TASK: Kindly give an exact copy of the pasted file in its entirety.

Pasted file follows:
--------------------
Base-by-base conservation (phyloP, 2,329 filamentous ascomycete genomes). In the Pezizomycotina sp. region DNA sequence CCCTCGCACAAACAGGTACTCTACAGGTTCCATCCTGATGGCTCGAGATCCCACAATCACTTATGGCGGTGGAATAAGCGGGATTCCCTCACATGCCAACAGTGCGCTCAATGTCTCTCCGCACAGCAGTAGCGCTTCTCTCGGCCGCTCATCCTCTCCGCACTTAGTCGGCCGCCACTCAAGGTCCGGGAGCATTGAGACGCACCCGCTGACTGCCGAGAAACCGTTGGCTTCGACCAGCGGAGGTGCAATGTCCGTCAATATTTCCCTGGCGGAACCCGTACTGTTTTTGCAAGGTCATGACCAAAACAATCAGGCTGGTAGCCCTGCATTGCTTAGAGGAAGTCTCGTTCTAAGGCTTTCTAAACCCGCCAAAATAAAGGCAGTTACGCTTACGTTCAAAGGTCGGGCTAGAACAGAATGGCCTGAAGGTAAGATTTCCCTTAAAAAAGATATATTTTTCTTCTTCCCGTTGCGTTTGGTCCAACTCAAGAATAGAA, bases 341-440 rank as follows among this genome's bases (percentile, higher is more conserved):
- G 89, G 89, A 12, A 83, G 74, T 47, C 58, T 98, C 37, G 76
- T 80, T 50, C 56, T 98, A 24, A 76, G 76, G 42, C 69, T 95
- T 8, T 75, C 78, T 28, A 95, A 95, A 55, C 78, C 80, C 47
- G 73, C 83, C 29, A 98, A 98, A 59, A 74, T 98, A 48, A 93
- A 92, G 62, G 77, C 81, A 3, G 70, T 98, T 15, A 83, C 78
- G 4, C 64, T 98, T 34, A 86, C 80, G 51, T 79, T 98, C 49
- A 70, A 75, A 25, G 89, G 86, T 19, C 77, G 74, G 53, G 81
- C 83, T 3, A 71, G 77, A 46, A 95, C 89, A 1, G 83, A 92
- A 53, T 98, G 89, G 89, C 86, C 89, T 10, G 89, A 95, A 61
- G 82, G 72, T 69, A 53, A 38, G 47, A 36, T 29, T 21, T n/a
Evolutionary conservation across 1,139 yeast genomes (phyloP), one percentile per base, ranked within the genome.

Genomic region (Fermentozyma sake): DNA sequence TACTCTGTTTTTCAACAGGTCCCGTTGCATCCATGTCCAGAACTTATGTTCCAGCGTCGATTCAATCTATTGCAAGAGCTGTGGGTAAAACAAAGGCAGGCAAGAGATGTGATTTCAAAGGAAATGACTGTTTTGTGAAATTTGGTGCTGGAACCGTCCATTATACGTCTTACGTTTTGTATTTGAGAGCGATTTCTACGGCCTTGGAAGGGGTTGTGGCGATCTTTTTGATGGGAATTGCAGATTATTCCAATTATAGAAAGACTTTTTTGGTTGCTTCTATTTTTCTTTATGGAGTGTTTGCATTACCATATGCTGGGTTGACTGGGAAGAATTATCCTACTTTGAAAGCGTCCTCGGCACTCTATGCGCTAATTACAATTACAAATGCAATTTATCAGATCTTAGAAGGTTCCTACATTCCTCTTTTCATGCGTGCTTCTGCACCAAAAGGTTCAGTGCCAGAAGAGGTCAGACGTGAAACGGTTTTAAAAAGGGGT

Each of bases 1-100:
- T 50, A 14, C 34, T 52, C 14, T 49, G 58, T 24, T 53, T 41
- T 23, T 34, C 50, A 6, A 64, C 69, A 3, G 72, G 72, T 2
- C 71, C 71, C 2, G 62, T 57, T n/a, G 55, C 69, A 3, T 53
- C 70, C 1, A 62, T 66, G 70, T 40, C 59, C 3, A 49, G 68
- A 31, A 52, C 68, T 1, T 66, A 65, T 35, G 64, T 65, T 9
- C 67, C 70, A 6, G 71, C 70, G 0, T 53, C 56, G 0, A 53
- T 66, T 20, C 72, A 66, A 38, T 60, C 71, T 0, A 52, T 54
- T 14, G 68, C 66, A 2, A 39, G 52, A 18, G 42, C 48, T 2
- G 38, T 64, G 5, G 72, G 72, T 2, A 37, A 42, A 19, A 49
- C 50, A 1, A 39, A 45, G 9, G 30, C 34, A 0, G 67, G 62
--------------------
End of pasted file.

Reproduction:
Base-by-base conservation (phyloP, 2,329 filamentous ascomycete genomes). In the Pezizomycotina sp. region DNA sequence CCCTCGCACAAACAGGTACTCTACAGGTTCCATCCTGATGGCTCGAGATCCCACAATCACTTATGGCGGTGGAATAAGCGGGATTCCCTCACATGCCAACAGTGCGCTCAATGTCTCTCCGCACAGCAGTAGCGCTTCTCTCGGCCGCTCATCCTCTCCGCACTTAGTCGGCCGCCACTCAAGGTCCGGGAGCATTGAGACGCACCCGCTGACTGCCGAGAAACCGTTGGCTTCGACCAGCGGAGGTGCAATGTCCGTCAATATTTCCCTGGCGGAACCCGTACTGTTTTTGCAAGGTCATGACCAAAACAATCAGGCTGGTAGCCCTGCATTGCTTAGAGGAAGTCTCGTTCTAAGGCTTTCTAAACCCGCCAAAATAAAGGCAGTTACGCTTACGTTCAAAGGTCGGGCTAGAACAGAATGGCCTGAAGGTAAGATTTCCCTTAAAAAAGATATATTTTTCTTCTTCCCGTTGCGTTTGGTCCAACTCAAGAATAGAA, bases 341-440 rank as follows among this genome's bases (percentile, higher is more conserved):
- G 89, G 89, A 12, A 83, G 74, T 47, C 58, T 98, C 37, G 76
- T 80, T 50, C 56, T 98, A 24, A 76, G 76, G 42, C 69, T 95
- T 8, T 75, C 78, T 28, A 95, A 95, A 55, C 78, C 80, C 47
- G 73, C 83, C 29, A 98, A 98, A 59, A 74, T 98, A 48, A 93
- A 92, G 62, G 77, C 81, A 3, G 70, T 98, T 15, A 83, C 78
- G 4, C 64, T 98, T 34, A 86, C 80, G 51, T 79, T 98, C 49
- A 70, A 75, A 25, G 89, G 86, T 19, C 77, G 74, G 53, G 81
- C 83, T 3, A 71, G 77, A 46, A 95, C 89, A 1, G 83, A 92
- A 53, T 98, G 89, G 89, C 86, C 89, T 10, G 89, A 95, A 61
- G 82, G 72, T 69, A 53, A 38, G 47, A 36, T 29, T 21, T n/a
Evolutionary conservation across 1,139 yeast genomes (phyloP), one percentile per base, ranked within the genome.

Genomic region (Fermentozyma sake): DNA sequence TACTCTGTTTTTCAACAGGTCCCGTTGCATCCATGTCCAGAACTTATGTTCCAGCGTCGATTCAATCTATTGCAAGAGCTGTGGGTAAAACAAAGGCAGGCAAGAGATGTGATTTCAAAGGAAATGACTGTTTTGTGAAATTTGGTGCTGGAACCGTCCATTATACGTCTTACGTTTTGTATTTGAGAGCGATTTCTACGGCCTTGGAAGGGGTTGTGGCGATCTTTTTGATGGGAATTGCAGATTATTCCAATTATAGAAAGACTTTTTTGGTTGCTTCTATTTTTCTTTATGGAGTGTTTGCATTACCATATGCTGGGTTGACTGGGAAGAATTATCCTACTTTGAAAGCGTCCTCGGCACTCTATGCGCTAATTACAATTACAAATGCAATTTATCAGATCTTAGAAGGTTCCTACATTCCTCTTTTCATGCGTGCTTCTGCACCAAAAGGTTCAGTGCCAGAAGAGGTCAGACGTGAAACGGTTTTAAAAAGGGGT

Each of bases 1-100:
- T 50, A 14, C 34, T 52, C 14, T 49, G 58, T 24, T 53, T 41
- T 23, T 34, C 50, A 6, A 64, C 69, A 3, G 72, G 72, T 2
- C 71, C 71, C 2, G 62, T 57, T n/a, G 55, C 69, A 3, T 53
- C 70, C 1, A 62, T 66, G 70, T 40, C 59, C 3, A 49, G 68
- A 31, A 52, C 68, T 1, T 66, A 65, T 35, G 64, T 65, T 9
- C 67, C 70, A 6, G 71, C 70, G 0, T 53, C 56, G 0, A 53
- T 66, T 20, C 72, A 66, A 38, T 60, C 71, T 0, A 52, T 54
- T 14, G 68, C 66, A 2, A 39, G 52, A 18, G 42, C 48, T 2
- G 38, T 64, G 5, G 72, G 72, T 2, A 37, A 42, A 19, A 49
- C 50, A 1, A 39, A 45, G 9, G 30, C 34, A 0, G 67, G 62